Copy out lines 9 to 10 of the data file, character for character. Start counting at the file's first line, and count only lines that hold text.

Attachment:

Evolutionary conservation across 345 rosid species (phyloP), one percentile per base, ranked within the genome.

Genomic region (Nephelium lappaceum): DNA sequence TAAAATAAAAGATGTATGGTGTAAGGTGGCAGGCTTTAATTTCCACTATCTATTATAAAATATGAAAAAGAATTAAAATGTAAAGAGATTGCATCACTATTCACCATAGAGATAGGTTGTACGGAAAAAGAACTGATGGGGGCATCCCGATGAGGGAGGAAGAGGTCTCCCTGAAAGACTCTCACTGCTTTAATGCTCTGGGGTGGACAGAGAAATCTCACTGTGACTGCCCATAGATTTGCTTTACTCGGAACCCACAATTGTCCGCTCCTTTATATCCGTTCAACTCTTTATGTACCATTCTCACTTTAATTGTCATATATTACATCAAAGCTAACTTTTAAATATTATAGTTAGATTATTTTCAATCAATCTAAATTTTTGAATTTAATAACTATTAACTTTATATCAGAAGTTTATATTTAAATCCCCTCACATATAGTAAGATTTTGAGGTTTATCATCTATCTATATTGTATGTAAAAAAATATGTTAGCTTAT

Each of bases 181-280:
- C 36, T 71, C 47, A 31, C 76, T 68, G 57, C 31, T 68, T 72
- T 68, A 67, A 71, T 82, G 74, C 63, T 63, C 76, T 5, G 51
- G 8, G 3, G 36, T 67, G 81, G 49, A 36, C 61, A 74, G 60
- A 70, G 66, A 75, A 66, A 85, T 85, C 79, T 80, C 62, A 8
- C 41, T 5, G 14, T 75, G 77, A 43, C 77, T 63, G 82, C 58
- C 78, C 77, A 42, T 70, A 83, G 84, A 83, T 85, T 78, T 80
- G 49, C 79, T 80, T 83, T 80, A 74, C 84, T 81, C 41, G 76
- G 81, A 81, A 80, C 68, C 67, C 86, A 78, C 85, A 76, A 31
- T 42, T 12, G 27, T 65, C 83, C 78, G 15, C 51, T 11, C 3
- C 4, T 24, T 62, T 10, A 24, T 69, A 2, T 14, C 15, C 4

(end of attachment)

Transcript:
- C 78, C 77, A 42, T 70, A 83, G 84, A 83, T 85, T 78, T 80
- G 49, C 79, T 80, T 83, T 80, A 74, C 84, T 81, C 41, G 76